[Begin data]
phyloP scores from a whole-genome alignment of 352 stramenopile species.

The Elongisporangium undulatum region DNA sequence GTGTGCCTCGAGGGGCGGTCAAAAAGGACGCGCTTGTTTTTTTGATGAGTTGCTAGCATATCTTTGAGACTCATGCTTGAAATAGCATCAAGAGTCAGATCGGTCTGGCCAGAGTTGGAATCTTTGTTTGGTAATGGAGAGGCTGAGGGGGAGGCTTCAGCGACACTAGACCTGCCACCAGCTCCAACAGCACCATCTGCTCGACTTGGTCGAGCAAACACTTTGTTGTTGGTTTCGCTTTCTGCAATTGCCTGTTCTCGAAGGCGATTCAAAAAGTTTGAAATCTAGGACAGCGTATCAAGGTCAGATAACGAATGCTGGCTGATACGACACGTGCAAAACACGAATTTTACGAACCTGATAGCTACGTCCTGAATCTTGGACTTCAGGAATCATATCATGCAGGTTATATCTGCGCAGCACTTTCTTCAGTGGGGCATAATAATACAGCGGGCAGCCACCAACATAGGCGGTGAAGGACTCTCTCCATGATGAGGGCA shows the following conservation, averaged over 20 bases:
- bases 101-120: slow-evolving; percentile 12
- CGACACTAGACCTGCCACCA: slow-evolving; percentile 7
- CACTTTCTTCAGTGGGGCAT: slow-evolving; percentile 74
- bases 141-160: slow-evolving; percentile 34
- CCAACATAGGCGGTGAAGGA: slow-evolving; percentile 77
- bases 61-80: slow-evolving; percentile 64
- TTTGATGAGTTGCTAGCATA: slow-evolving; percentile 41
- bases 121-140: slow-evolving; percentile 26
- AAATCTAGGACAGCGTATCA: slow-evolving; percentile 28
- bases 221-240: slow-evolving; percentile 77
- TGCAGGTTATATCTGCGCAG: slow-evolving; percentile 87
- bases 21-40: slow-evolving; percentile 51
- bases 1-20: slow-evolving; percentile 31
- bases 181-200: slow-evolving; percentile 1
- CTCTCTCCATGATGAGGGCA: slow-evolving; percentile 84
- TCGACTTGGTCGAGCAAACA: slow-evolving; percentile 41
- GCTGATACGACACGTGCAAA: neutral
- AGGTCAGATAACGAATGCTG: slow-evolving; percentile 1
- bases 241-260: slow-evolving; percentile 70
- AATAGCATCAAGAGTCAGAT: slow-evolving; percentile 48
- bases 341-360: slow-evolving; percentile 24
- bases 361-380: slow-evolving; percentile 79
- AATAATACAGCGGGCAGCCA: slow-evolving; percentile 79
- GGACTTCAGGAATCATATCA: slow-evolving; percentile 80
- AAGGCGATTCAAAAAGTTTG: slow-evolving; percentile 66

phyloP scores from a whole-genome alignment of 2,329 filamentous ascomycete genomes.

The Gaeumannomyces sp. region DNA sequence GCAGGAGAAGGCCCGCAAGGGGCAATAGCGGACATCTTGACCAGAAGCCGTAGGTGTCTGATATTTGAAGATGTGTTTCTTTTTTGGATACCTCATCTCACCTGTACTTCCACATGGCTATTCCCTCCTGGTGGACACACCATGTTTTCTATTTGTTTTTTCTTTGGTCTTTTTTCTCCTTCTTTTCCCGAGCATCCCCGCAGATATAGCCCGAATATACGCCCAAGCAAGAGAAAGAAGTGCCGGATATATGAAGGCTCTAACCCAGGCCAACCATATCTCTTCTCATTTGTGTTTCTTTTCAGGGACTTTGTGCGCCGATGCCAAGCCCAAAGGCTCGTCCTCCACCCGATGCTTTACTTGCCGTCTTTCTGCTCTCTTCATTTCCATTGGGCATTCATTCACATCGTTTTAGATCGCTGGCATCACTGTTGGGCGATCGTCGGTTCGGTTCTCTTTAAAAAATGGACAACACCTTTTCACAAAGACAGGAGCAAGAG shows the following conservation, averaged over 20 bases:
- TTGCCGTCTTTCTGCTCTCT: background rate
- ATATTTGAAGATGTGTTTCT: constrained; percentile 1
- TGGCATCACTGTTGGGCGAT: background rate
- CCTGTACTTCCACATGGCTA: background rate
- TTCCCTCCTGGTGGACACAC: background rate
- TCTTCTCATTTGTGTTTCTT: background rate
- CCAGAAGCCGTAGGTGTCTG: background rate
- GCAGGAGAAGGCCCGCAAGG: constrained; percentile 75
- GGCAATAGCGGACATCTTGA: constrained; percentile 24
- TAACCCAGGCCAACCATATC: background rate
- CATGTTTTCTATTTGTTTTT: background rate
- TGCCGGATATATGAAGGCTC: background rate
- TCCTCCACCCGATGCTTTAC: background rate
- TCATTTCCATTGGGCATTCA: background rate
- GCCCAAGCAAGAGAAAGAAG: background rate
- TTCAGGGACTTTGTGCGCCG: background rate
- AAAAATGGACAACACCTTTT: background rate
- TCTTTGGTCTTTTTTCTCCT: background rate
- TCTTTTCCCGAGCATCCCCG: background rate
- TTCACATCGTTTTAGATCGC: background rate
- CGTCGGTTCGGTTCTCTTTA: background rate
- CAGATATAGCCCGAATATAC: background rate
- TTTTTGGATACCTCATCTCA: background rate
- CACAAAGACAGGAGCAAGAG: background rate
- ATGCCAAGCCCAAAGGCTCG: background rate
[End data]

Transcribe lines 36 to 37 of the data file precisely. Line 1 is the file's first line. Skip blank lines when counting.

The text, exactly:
- CCAGAAGCCGTAGGTGTCTG: background rate
- GCAGGAGAAGGCCCGCAAGG: constrained; percentile 75